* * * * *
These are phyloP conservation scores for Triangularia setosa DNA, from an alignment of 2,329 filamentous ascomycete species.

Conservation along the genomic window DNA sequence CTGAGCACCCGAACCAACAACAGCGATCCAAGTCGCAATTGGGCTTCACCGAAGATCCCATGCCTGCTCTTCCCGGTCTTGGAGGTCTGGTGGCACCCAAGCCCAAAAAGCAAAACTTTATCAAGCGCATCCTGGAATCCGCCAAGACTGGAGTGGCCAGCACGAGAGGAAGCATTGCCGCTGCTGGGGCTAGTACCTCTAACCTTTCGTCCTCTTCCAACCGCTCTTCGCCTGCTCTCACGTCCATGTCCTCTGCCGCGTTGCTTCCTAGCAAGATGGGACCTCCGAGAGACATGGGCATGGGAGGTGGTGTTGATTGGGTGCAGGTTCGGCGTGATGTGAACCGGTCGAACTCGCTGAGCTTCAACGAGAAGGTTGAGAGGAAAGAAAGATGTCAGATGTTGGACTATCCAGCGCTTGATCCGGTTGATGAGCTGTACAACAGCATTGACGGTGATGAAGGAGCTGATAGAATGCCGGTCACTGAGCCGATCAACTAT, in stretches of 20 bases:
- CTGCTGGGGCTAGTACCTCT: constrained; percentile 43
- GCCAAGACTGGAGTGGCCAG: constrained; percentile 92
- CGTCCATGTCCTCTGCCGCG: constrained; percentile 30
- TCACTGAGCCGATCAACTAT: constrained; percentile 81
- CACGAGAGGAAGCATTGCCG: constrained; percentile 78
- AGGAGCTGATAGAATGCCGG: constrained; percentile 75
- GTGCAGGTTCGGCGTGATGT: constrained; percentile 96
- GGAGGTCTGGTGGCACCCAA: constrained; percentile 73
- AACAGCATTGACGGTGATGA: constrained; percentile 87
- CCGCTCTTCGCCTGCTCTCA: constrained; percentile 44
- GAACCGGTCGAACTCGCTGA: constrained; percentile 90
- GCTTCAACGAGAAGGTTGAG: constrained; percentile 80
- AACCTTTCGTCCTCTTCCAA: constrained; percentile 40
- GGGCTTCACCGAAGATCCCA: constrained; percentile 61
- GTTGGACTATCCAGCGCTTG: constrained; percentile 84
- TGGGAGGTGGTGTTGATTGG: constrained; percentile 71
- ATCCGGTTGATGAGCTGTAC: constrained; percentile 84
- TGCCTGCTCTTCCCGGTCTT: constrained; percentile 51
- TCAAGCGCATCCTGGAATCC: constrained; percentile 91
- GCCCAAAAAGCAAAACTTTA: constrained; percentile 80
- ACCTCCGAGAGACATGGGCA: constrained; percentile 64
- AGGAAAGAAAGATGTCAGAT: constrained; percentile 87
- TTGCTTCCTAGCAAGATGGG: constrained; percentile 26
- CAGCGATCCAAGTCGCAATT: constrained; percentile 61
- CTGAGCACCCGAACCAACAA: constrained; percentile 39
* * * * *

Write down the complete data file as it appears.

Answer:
These are phyloP conservation scores for Triangularia setosa DNA, from an alignment of 2,329 filamentous ascomycete species.

Conservation along the genomic window DNA sequence CTGAGCACCCGAACCAACAACAGCGATCCAAGTCGCAATTGGGCTTCACCGAAGATCCCATGCCTGCTCTTCCCGGTCTTGGAGGTCTGGTGGCACCCAAGCCCAAAAAGCAAAACTTTATCAAGCGCATCCTGGAATCCGCCAAGACTGGAGTGGCCAGCACGAGAGGAAGCATTGCCGCTGCTGGGGCTAGTACCTCTAACCTTTCGTCCTCTTCCAACCGCTCTTCGCCTGCTCTCACGTCCATGTCCTCTGCCGCGTTGCTTCCTAGCAAGATGGGACCTCCGAGAGACATGGGCATGGGAGGTGGTGTTGATTGGGTGCAGGTTCGGCGTGATGTGAACCGGTCGAACTCGCTGAGCTTCAACGAGAAGGTTGAGAGGAAAGAAAGATGTCAGATGTTGGACTATCCAGCGCTTGATCCGGTTGATGAGCTGTACAACAGCATTGACGGTGATGAAGGAGCTGATAGAATGCCGGTCACTGAGCCGATCAACTAT, in stretches of 20 bases:
- CTGCTGGGGCTAGTACCTCT: constrained; percentile 43
- GCCAAGACTGGAGTGGCCAG: constrained; percentile 92
- CGTCCATGTCCTCTGCCGCG: constrained; percentile 30
- TCACTGAGCCGATCAACTAT: constrained; percentile 81
- CACGAGAGGAAGCATTGCCG: constrained; percentile 78
- AGGAGCTGATAGAATGCCGG: constrained; percentile 75
- GTGCAGGTTCGGCGTGATGT: constrained; percentile 96
- GGAGGTCTGGTGGCACCCAA: constrained; percentile 73
- AACAGCATTGACGGTGATGA: constrained; percentile 87
- CCGCTCTTCGCCTGCTCTCA: constrained; percentile 44
- GAACCGGTCGAACTCGCTGA: constrained; percentile 90
- GCTTCAACGAGAAGGTTGAG: constrained; percentile 80
- AACCTTTCGTCCTCTTCCAA: constrained; percentile 40
- GGGCTTCACCGAAGATCCCA: constrained; percentile 61
- GTTGGACTATCCAGCGCTTG: constrained; percentile 84
- TGGGAGGTGGTGTTGATTGG: constrained; percentile 71
- ATCCGGTTGATGAGCTGTAC: constrained; percentile 84
- TGCCTGCTCTTCCCGGTCTT: constrained; percentile 51
- TCAAGCGCATCCTGGAATCC: constrained; percentile 91
- GCCCAAAAAGCAAAACTTTA: constrained; percentile 80
- ACCTCCGAGAGACATGGGCA: constrained; percentile 64
- AGGAAAGAAAGATGTCAGAT: constrained; percentile 87
- TTGCTTCCTAGCAAGATGGG: constrained; percentile 26
- CAGCGATCCAAGTCGCAATT: constrained; percentile 61
- CTGAGCACCCGAACCAACAA: constrained; percentile 39